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Budget reflects modest optimism

Media release

16 May 2013

Budget reflects modest optimism

Slow and steady may yet win the race as New Zealand is set to return to surplus as promised in 2015

As a consequence of the improving economic conditions and having gone further down the economic journey, Budget 2013 reflects a degree of optimism compared to past Budgets delivered by Finance Minister Bill English, says Deloitte CEO Thomas Pippos.

“New Zealand is in a fundamentally different place now to where it was two years ago when it announced a 2011 budget deficit of $18.3 billion” says Mr Pippos.

With only $3.6 billion of new operating expenditure over the next five years, however, the speed and direction of travel continues to be dictated largely by fiscal constraint, albeit now peppered with economic optimism – particularly when viewed through the Australian Budget lens.

“This ‘slow and steady’ approach to economic management is starting to pay real dividends through a combination of restraint and reprioritisation on the expenditure side and a natural increase in revenues” says Mr Pippos.

“This is about a journey where there are no easy solutions, short cuts or even guarantees. A magic wand evades all Ministers of Finance.”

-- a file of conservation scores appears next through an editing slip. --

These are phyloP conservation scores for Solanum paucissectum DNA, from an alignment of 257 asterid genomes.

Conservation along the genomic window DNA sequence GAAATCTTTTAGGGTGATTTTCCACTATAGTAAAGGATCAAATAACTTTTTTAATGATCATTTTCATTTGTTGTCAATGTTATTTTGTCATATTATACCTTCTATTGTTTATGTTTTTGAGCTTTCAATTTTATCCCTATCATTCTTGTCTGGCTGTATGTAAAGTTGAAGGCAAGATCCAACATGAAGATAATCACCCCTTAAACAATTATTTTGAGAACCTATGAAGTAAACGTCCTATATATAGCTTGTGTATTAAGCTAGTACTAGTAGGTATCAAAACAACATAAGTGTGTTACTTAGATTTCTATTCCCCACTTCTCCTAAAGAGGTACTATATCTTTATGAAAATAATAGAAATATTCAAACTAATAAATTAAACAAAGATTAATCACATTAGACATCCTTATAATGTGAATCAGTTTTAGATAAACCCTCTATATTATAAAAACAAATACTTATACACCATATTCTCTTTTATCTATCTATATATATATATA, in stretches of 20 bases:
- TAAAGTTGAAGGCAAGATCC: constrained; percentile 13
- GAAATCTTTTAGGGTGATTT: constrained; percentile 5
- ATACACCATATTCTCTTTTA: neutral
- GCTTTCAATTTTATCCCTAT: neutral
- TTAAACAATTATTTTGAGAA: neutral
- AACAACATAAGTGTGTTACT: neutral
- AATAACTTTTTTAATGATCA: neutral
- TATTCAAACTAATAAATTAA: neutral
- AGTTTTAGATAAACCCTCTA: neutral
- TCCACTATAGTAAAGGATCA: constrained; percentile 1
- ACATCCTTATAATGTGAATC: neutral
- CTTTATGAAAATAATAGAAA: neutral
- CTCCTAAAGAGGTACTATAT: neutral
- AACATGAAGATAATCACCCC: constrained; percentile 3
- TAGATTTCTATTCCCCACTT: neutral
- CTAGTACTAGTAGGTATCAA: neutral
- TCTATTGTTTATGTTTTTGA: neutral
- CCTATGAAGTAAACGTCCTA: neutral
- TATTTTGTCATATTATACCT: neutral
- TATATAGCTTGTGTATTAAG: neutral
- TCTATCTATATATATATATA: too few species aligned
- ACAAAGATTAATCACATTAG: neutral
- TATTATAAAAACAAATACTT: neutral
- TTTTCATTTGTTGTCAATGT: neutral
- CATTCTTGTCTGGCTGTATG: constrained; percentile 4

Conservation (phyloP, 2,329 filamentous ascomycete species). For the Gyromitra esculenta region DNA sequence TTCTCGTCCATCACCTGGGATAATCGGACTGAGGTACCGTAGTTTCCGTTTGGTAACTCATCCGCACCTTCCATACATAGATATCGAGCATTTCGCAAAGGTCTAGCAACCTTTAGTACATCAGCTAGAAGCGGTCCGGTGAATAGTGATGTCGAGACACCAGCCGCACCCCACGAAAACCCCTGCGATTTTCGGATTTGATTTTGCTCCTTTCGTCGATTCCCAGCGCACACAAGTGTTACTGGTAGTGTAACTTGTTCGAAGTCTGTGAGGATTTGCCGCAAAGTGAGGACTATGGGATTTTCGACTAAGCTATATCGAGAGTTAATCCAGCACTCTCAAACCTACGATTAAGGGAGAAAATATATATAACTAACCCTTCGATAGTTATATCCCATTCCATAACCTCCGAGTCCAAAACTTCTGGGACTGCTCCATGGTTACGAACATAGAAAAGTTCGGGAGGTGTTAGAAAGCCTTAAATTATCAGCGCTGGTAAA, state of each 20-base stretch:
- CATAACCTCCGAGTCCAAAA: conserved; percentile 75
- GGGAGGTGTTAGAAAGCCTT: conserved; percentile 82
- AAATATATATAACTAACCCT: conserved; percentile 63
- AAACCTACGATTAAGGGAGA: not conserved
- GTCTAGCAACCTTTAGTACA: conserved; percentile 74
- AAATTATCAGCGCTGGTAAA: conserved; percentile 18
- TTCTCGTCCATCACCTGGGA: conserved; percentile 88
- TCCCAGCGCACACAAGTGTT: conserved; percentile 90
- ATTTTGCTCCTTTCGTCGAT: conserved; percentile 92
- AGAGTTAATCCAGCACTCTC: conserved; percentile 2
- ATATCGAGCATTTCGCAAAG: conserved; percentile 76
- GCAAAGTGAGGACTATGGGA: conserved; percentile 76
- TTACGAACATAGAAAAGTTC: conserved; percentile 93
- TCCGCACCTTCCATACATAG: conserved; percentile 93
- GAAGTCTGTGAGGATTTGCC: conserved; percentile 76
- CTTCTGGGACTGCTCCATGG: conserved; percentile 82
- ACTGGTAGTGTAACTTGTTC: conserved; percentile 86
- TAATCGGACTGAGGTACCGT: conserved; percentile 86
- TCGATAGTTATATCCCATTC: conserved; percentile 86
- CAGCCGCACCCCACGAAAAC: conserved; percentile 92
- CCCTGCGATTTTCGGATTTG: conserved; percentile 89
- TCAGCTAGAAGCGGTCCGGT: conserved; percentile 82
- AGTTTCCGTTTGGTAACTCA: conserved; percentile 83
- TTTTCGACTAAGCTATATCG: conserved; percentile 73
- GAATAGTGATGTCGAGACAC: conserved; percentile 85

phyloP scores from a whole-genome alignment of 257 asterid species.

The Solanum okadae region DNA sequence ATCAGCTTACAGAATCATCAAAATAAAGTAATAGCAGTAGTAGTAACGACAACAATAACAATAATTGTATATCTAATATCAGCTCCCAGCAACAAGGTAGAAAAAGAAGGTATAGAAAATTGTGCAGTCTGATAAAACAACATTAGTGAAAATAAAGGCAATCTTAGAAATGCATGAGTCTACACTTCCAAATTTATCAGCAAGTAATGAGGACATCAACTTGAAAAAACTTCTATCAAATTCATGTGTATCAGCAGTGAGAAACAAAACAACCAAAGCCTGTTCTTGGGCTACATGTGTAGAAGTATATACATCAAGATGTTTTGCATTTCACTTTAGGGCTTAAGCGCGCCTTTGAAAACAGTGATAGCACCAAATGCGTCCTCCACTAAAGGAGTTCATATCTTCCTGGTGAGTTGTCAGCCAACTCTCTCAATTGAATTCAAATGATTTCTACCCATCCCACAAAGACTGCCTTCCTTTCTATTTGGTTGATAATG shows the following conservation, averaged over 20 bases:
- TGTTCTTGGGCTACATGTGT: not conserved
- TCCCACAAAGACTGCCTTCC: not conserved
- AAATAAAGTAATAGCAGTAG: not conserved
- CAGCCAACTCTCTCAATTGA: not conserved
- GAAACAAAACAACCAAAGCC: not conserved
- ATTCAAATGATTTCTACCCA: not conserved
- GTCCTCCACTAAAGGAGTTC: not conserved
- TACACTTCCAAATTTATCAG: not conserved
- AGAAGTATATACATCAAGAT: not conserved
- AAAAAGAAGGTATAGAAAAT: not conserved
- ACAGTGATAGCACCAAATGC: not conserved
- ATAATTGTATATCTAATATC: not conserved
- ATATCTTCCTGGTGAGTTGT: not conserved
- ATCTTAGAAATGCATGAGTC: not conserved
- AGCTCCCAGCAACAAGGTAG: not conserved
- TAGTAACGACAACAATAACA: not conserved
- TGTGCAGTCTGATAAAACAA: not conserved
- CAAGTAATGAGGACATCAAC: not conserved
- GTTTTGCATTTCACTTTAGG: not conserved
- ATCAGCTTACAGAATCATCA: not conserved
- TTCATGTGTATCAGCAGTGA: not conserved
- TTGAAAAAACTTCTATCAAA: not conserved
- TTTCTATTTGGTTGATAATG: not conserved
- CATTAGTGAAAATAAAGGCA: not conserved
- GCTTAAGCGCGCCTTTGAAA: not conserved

Compared to the Australian Budget announced two days ago, today’s Budget announcement sees New Zealand outperform Australia. They are staring down the barrel of respectively $18b and $11b forecast deficits, against a materially larger economy of course, until they move into black in 2017, some 2 years later than us. Their much-publicised forecast return to surplus in 2012 has evaporated on reduced tax revenues and increasing expenditure to fund social policies.

“For a decade now Australian Treasurers have been pulling rabbits out of a hat – delivering better than expected Budgets despite material tax cuts, a flurry of family benefits, and a bevy of baby bonuses. That rabbit now seems dead.”

New Zealand meanwhile is enjoying increasing tax revenues across the board while continuing to exercise restraint and reprioritisation on the expenditure side, setting up the potential for a promised return to surplus in 2015 – albeit anticipated to be razor thin.

“In many ways Budget 2013 is only a placeholder before the big event. In 2014, barring any significant externalities, the Government will forecast a return to surplus in 2015, potentially signal a sharing of some of the benefits anticipated to flow thereafter to make them tangible, and present its economic case for a third term - a case that was done no harm at all today,” concludes Mr Pippos.


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